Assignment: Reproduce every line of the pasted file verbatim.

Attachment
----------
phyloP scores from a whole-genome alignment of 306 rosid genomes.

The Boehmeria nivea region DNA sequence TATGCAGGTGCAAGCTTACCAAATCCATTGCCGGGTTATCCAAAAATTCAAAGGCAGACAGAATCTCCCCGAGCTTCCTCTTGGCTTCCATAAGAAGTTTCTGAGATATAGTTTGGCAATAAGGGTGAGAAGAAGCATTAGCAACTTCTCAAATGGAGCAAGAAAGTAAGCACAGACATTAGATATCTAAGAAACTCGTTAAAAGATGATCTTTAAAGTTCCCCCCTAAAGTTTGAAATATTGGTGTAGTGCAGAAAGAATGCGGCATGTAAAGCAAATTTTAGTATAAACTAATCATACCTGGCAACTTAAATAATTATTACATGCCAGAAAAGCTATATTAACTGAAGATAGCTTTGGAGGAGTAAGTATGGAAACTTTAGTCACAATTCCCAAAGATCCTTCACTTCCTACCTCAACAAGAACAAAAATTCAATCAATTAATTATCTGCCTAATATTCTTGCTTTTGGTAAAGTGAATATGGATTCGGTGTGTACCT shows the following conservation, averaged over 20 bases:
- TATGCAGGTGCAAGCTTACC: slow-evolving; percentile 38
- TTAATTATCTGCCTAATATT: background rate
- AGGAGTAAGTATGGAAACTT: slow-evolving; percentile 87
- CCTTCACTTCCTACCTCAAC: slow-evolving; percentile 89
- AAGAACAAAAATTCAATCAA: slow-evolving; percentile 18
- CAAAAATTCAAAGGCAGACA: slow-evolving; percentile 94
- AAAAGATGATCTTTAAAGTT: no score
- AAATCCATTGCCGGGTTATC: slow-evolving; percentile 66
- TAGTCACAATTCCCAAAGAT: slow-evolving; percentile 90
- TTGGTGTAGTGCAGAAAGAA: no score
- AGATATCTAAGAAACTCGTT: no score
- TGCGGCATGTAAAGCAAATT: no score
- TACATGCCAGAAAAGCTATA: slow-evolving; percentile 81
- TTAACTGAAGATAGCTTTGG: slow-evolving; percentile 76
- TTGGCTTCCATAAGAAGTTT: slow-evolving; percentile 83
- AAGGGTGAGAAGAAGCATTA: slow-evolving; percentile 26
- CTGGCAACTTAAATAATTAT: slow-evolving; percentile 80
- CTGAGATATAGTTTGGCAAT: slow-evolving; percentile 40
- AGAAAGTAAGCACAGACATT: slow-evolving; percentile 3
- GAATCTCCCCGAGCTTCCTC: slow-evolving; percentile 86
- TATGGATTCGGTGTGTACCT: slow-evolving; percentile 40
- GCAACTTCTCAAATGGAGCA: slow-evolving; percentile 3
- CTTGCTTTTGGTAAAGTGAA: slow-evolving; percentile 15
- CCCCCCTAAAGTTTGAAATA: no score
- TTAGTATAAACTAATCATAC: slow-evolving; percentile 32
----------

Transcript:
phyloP scores from a whole-genome alignment of 306 rosid genomes.

The Boehmeria nivea region DNA sequence TATGCAGGTGCAAGCTTACCAAATCCATTGCCGGGTTATCCAAAAATTCAAAGGCAGACAGAATCTCCCCGAGCTTCCTCTTGGCTTCCATAAGAAGTTTCTGAGATATAGTTTGGCAATAAGGGTGAGAAGAAGCATTAGCAACTTCTCAAATGGAGCAAGAAAGTAAGCACAGACATTAGATATCTAAGAAACTCGTTAAAAGATGATCTTTAAAGTTCCCCCCTAAAGTTTGAAATATTGGTGTAGTGCAGAAAGAATGCGGCATGTAAAGCAAATTTTAGTATAAACTAATCATACCTGGCAACTTAAATAATTATTACATGCCAGAAAAGCTATATTAACTGAAGATAGCTTTGGAGGAGTAAGTATGGAAACTTTAGTCACAATTCCCAAAGATCCTTCACTTCCTACCTCAACAAGAACAAAAATTCAATCAATTAATTATCTGCCTAATATTCTTGCTTTTGGTAAAGTGAATATGGATTCGGTGTGTACCT shows the following conservation, averaged over 20 bases:
- TATGCAGGTGCAAGCTTACC: slow-evolving; percentile 38
- TTAATTATCTGCCTAATATT: background rate
- AGGAGTAAGTATGGAAACTT: slow-evolving; percentile 87
- CCTTCACTTCCTACCTCAAC: slow-evolving; percentile 89
- AAGAACAAAAATTCAATCAA: slow-evolving; percentile 18
- CAAAAATTCAAAGGCAGACA: slow-evolving; percentile 94
- AAAAGATGATCTTTAAAGTT: no score
- AAATCCATTGCCGGGTTATC: slow-evolving; percentile 66
- TAGTCACAATTCCCAAAGAT: slow-evolving; percentile 90
- TTGGTGTAGTGCAGAAAGAA: no score
- AGATATCTAAGAAACTCGTT: no score
- TGCGGCATGTAAAGCAAATT: no score
- TACATGCCAGAAAAGCTATA: slow-evolving; percentile 81
- TTAACTGAAGATAGCTTTGG: slow-evolving; percentile 76
- TTGGCTTCCATAAGAAGTTT: slow-evolving; percentile 83
- AAGGGTGAGAAGAAGCATTA: slow-evolving; percentile 26
- CTGGCAACTTAAATAATTAT: slow-evolving; percentile 80
- CTGAGATATAGTTTGGCAAT: slow-evolving; percentile 40
- AGAAAGTAAGCACAGACATT: slow-evolving; percentile 3
- GAATCTCCCCGAGCTTCCTC: slow-evolving; percentile 86
- TATGGATTCGGTGTGTACCT: slow-evolving; percentile 40
- GCAACTTCTCAAATGGAGCA: slow-evolving; percentile 3
- CTTGCTTTTGGTAAAGTGAA: slow-evolving; percentile 15
- CCCCCCTAAAGTTTGAAATA: no score
- TTAGTATAAACTAATCATAC: slow-evolving; percentile 32